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Simmons v. Boys & Girls Club of Pikes Peak Region

United States District Court, D. Colorado

September 29, 2017

ELIZABETH SIMMONS, an individual, Plaintiff,
v.
BOYS & GIRLS CLUB OF THE PIKES PEAK REGION, a Colorado corporation, and JAMES M. SULLIVAN III, an individual, Defendants.

          ORDER

          R. Brooke Jackson United States District Judge

         In August 2014 the Boys & Girls Club of the Pikes Peak Region (“Boys & Girls Club”) hired Elizabeth Simmons as a Teen Coordinator. The position was originally classified as exempt from the Fair Labor Standards Act's (“FLSA”) overtime requirements, so Ms. Simmons did not receive overtime pay. However, Boys & Girls Club later reclassified the position as non-exempt and paid Ms. Simmons $947.76, which it believes more than compensated for her prior overtime hours.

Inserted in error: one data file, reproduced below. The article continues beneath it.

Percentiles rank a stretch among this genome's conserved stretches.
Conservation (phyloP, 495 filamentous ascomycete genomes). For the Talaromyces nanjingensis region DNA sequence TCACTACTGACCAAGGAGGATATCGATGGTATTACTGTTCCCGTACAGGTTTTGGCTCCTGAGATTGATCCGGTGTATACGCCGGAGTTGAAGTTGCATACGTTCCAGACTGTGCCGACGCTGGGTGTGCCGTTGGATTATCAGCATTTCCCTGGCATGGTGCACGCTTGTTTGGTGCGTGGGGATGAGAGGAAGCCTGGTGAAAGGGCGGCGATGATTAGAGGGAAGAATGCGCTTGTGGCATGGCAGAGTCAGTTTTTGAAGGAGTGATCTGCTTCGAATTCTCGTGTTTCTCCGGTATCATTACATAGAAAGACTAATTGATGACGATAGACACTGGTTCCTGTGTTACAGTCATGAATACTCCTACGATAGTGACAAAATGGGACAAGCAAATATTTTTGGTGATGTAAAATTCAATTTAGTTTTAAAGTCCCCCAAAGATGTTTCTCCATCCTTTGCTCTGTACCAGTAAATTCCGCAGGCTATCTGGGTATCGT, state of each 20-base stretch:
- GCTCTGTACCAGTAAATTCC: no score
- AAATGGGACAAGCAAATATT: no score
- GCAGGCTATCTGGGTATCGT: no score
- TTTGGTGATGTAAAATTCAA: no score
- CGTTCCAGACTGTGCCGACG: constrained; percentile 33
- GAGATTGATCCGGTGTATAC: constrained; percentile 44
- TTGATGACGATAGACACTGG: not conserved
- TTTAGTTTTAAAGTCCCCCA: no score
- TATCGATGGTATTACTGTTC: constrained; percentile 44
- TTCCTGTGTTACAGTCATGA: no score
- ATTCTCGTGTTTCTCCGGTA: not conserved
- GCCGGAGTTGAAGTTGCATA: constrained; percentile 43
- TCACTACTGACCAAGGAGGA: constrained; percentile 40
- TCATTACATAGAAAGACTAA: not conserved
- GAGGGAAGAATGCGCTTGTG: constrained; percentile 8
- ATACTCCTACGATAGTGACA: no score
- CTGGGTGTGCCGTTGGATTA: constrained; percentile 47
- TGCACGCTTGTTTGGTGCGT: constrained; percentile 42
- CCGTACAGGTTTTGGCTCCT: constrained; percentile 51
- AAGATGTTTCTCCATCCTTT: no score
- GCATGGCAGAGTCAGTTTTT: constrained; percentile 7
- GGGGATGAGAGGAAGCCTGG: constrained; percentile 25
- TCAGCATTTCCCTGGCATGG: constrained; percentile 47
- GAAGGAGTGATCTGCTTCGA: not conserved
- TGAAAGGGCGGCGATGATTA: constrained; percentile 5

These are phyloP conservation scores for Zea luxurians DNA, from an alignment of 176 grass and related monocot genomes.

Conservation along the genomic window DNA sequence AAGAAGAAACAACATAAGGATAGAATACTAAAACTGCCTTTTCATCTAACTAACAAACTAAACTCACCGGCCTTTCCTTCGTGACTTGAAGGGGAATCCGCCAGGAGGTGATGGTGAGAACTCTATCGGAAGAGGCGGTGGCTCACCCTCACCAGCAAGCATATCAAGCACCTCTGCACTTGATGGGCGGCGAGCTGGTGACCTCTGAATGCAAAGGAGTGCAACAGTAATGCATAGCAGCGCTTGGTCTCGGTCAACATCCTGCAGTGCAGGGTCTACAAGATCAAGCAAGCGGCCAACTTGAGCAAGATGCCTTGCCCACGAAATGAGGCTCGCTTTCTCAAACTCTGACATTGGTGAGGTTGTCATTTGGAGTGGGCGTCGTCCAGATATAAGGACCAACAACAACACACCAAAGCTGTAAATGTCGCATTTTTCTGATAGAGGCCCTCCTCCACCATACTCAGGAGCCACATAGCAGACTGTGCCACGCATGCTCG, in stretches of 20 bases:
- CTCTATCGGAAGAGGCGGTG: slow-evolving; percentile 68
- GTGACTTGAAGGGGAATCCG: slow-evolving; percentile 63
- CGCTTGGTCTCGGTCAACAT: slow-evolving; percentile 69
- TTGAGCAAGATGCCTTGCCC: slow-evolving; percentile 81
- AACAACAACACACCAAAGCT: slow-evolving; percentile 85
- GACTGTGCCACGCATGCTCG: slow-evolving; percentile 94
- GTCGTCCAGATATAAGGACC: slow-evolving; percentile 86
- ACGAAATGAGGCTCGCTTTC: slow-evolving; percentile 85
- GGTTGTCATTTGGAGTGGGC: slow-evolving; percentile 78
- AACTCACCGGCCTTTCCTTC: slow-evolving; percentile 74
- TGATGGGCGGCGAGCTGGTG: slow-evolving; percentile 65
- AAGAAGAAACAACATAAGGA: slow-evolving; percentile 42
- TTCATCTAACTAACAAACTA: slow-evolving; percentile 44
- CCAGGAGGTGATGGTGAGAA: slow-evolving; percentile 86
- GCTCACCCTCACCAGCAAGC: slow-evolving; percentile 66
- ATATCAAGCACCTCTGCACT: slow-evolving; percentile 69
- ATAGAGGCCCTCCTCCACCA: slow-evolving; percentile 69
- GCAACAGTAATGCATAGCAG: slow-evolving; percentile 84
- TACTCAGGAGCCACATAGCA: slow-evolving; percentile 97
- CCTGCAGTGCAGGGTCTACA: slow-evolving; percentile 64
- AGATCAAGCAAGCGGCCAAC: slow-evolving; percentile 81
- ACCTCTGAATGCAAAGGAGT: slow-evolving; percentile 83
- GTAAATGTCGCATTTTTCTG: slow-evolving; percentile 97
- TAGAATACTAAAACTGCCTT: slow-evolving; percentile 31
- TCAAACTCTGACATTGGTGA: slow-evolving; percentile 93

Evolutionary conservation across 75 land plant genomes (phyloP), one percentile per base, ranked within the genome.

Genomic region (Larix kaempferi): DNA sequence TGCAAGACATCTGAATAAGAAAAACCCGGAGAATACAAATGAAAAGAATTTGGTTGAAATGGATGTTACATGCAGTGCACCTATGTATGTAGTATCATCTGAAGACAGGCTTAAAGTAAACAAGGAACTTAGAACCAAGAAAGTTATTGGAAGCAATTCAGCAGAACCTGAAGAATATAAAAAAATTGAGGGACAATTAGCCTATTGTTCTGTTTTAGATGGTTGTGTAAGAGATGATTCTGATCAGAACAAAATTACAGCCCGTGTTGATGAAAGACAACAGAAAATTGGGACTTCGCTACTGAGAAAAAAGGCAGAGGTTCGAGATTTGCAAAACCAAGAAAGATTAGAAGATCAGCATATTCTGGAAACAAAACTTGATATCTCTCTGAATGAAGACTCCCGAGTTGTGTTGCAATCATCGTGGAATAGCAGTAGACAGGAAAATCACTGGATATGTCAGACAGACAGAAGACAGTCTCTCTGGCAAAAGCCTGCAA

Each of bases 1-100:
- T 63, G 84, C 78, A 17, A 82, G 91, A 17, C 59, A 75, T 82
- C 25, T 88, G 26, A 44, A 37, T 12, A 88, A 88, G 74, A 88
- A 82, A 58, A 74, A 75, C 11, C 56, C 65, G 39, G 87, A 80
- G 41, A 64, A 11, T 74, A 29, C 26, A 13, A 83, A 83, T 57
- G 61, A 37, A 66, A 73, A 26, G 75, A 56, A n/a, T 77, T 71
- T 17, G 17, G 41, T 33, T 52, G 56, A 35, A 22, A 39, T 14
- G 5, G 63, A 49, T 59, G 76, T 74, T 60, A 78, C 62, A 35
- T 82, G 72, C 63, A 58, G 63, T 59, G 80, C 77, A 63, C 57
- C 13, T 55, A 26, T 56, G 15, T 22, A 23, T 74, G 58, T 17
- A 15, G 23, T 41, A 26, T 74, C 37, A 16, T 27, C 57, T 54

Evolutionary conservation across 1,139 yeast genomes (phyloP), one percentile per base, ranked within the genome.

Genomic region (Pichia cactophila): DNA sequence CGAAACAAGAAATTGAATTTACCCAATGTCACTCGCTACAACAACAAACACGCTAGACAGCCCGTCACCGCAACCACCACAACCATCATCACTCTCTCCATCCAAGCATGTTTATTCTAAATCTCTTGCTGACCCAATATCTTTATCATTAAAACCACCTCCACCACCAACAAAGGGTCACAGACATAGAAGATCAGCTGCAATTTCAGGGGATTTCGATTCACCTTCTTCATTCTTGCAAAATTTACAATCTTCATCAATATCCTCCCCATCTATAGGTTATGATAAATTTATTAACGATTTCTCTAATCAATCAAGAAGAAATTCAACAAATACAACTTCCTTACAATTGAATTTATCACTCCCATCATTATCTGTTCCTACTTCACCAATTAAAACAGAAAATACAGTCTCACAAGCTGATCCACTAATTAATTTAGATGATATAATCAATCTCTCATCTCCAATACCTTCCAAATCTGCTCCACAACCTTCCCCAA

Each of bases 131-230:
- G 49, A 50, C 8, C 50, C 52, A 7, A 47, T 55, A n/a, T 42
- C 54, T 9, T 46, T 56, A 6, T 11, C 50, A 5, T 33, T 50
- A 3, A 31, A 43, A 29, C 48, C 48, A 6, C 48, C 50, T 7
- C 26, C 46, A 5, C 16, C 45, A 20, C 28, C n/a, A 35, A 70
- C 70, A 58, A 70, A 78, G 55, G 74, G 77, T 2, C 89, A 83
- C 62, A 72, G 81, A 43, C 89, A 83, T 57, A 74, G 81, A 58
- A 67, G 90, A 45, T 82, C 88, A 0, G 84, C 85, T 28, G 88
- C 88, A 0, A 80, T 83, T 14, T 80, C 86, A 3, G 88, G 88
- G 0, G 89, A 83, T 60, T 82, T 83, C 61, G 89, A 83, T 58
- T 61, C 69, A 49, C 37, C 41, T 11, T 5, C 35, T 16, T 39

Several months later Ms. Simmons became the Branch Director of the E.A. Tutt Club, one of Boys & Girls Club's locations. Although Ms. Simmons now thinks she should have earned overtime pay, this role was also classified as exempt from the FLSA's requirements. Ms. Simmons further alleges that while she was Branch Director, Boys & Girls Club and its CEO, James M. Sullivan III, pressured her into submitting fraudulent documentation to the federal government. She claims that she refused to do so and was fired in retaliation.

         Ms. Simmons filed this lawsuit against Boys & Girls Club and Mr. Sullivan, alleging violations of the FLSA and the Colorado Minimum Wage Order, extreme and outrageous conduct, and wrongful discharge in violation of public policy and the False Claims Act. Am. Compl., ECF No. 5. Defendants have moved for judgment on the pleadings on two of these claims, ECF No. 18.